Double trouble-heat exhaustion-found wound

Discussion in 'Emergencies / Diseases / Injuries and Cures' started by chickonaroost, Sep 4, 2007.

  1. chickonaroost

    chickonaroost Out Of The Brooder

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    Jun 13, 2007
    South Eastern Indiana
    I work nights and went out to the coop this early afternoon and found my silver laced polish young roo and a hen nearly dead, panting, limp.... we have had hotter days so I don't know what went wrong. They had loads of fresh water, two high speed fans and access to lots of shade.
    I brought them both in, bathed them in cool water and syringe fed them electrolyte solution. They are both more alert but not walking, acting totally spent. I have separated them from the rest (which are all acting fine). Is there anything more I can do for the other two??

    Also, to add insult to injury, While I was bathing the hen, I noticed the skin right under her wing has been torn. We have another young roo who has singled her out as his favorite and is relentless with his violent mounting. (He is going to another farm in the a.m.) The wound looks a day or two old and is fairly clean...no maggots, pus or blood (thank God!!!) I cleaned it with half strength peroxide, coated it with bacitracin and wrapped it. The skin is torn and pulled down a bit. Will this heal?? if I can keep it clean?
    And it would seem they were attacked and therefore injured/exhausted, except the coop is fully enclosed-top, sides, underground and all ground was undisturbed. I was also nearby, unknowing they were having such trouble and never heard a peep.

    Feeling VERY guilty.....poor babies.....I wish the darn weather would break!
    Thanks for any help, sorry this is soooo long.
     
  2. robin416

    robin416 Chillin' With My Peeps

    Feb 6, 2007
    We just came out of a six week triple digit temp period. It's been rough, a lot of work keeping the birds alive.

    Keep the two birds in where its quiet. They should probably not be in a room that is kept cool or you'll have them in until winter because they'll become acclimated to the cooler temps.

    I'm not a big supporter of using peroxide. I use betadine for flushing wounds since it is also an antibacterial. Keeping her wound moist with the ointment should help in the healing process. You might find you need to trim some of the dead skin that has peeled back. And lock that randy boy's behind up until he goes to his new home.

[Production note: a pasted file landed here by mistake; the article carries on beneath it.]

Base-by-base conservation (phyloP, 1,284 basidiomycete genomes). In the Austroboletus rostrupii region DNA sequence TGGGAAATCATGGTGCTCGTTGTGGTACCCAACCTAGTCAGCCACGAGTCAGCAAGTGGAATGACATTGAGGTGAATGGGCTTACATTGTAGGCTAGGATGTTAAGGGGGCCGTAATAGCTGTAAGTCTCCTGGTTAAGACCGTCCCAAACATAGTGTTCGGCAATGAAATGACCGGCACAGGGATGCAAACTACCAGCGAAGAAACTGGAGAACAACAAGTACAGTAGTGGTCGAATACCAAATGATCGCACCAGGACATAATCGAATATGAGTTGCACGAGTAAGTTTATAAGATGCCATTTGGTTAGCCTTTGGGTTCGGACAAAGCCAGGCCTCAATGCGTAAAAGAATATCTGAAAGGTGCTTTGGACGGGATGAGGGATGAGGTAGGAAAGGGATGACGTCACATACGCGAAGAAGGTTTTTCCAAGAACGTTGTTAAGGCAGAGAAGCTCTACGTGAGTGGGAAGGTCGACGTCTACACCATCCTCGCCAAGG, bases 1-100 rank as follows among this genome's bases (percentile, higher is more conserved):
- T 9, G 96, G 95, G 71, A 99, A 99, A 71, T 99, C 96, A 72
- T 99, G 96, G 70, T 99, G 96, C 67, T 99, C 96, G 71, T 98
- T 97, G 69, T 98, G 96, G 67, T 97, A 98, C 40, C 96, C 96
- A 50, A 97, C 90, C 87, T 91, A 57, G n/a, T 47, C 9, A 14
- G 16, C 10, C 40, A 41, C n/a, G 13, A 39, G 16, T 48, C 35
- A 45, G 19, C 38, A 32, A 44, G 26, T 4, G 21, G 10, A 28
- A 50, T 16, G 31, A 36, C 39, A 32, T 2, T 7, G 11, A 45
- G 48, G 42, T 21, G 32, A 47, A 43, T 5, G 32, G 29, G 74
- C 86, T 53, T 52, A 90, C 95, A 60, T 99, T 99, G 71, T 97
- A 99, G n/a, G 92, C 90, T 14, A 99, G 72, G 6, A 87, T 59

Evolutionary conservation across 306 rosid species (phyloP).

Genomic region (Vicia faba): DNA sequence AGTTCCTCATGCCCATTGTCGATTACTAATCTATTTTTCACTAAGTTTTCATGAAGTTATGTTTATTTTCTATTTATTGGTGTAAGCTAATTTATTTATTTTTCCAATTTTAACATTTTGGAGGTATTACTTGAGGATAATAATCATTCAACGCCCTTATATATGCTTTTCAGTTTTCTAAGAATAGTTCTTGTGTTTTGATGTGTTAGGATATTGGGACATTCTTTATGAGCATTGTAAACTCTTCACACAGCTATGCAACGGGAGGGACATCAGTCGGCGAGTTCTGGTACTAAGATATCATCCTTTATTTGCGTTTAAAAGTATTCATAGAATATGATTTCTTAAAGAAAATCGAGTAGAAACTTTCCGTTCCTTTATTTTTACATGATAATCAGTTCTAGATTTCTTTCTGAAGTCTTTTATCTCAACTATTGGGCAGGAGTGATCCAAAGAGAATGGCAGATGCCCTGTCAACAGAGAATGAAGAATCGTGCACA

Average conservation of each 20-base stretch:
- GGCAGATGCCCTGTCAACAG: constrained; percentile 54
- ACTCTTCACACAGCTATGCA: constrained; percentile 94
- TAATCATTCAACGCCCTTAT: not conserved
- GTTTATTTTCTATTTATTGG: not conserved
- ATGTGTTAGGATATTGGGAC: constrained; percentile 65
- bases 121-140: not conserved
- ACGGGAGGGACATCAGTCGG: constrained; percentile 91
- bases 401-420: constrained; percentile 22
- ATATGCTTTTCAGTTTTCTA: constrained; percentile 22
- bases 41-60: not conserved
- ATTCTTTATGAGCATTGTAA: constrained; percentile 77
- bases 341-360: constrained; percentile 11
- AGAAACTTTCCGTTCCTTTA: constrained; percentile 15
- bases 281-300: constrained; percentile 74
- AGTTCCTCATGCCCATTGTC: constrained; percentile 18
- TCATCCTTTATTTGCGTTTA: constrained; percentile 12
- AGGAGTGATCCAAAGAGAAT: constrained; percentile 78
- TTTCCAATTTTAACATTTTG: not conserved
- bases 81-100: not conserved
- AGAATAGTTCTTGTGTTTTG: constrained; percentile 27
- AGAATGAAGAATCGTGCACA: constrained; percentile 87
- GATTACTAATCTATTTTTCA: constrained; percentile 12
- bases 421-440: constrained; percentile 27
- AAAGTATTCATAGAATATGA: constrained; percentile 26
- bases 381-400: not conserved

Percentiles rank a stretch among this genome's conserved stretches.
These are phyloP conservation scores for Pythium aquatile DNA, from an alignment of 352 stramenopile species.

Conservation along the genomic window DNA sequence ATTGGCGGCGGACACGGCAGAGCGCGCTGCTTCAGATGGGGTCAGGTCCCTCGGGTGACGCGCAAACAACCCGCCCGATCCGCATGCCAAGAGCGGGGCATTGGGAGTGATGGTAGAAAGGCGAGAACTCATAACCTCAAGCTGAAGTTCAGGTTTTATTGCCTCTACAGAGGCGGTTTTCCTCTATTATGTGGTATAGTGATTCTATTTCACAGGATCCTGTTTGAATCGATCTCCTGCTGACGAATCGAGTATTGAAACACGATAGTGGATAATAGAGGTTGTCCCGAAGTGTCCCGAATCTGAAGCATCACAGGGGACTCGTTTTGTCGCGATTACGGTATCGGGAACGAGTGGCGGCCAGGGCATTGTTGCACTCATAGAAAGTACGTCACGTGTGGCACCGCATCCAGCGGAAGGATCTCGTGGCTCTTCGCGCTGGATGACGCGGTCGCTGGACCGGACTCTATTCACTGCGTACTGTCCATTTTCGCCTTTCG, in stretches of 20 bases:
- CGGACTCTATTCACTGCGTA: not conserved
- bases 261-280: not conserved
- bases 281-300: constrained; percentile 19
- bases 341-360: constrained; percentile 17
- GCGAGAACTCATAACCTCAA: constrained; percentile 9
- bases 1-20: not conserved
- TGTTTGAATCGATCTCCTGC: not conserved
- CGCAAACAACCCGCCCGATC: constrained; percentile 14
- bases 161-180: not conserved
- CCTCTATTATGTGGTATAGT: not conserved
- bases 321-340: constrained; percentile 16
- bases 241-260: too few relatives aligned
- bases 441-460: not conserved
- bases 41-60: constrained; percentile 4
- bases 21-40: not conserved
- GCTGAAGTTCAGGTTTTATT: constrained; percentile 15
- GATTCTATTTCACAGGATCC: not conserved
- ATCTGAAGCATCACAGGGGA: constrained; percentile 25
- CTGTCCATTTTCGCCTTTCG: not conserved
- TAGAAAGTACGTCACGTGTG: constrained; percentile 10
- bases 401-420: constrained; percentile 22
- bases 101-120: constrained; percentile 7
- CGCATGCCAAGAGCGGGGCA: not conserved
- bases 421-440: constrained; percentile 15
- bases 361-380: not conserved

Also put them on some vitamins if you haven't already done it. I also put big Tupperware lids in my pens, filled them with water. The birds would go and just stand in the water to cool off. Because it was so shallow I didn't have to be concerned about younger birds drowning.

    Stuff happens. I know of folks who worked non stop to prevent losses but still experienced huge losses.
     
  3. chickonaroost

    chickonaroost Out Of The Brooder

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    39
    Jun 13, 2007
    South Eastern Indiana
    Thanks for the info. I think the big challenge with her wound will be to keep her out of it. She's an overpreener anyway and I've already caught her tugging at the bandage.
    I plan on keeping them in overnight. I will make sure they are both up and at it in the morning then put them back out, I have a section in the coop where I can keep the wounded one separate. I will definately be out there with ice and misters and water pans tommorrow. Just think, in a few short months we'll be worried about keeping them warm!
     
  4. chickonaroost

    chickonaroost Out Of The Brooder

    77
    0
    39
    Jun 13, 2007
    South Eastern Indiana
    Update: My little roo is back to normal today, eating, drinking, walking. Back out with the girls he goes.
    My hen is acting normal too, but this wound is worrisome. It is clean but still opened and I'm not sure how exactly it will heal. How long should it take? It is about 2 inches long, just through the skin and under her wing. it forms a 'pocket' that you could fit a grape in. (sorry, sound gross, can't think of what else to compare it to.)
     
  5. robin416

    robin416 Chillin' With My Peeps

    Feb 6, 2007
    My way of thinking I'd agree with you on being concerned about the wound. Its an ideal breeding ground for nasty things. If you have her in where you can control the cleanliness of her injury she should heal fairly quickly. But you may have a different issue now that she is feeling better, loneliness. If you have a bird she gets along with well you might consider making more work for yourself by bring a buddy in.
     
  6. devora

    devora Chillin' With My Peeps

    We've been dealing w/ a nasty wound...several Xs now. It healed completely then she got another one. Very open and big (inches). We used peroxide only once, then Neosporin for a few days, then Blukote.

    Yes, it did heal but we were checking for maggots/pus (sorry, this is kinda gross) several Xs a day. We kept her totally separated from the flock for about three weeks. I didn't want to take a chance of any of them pecking her.
     

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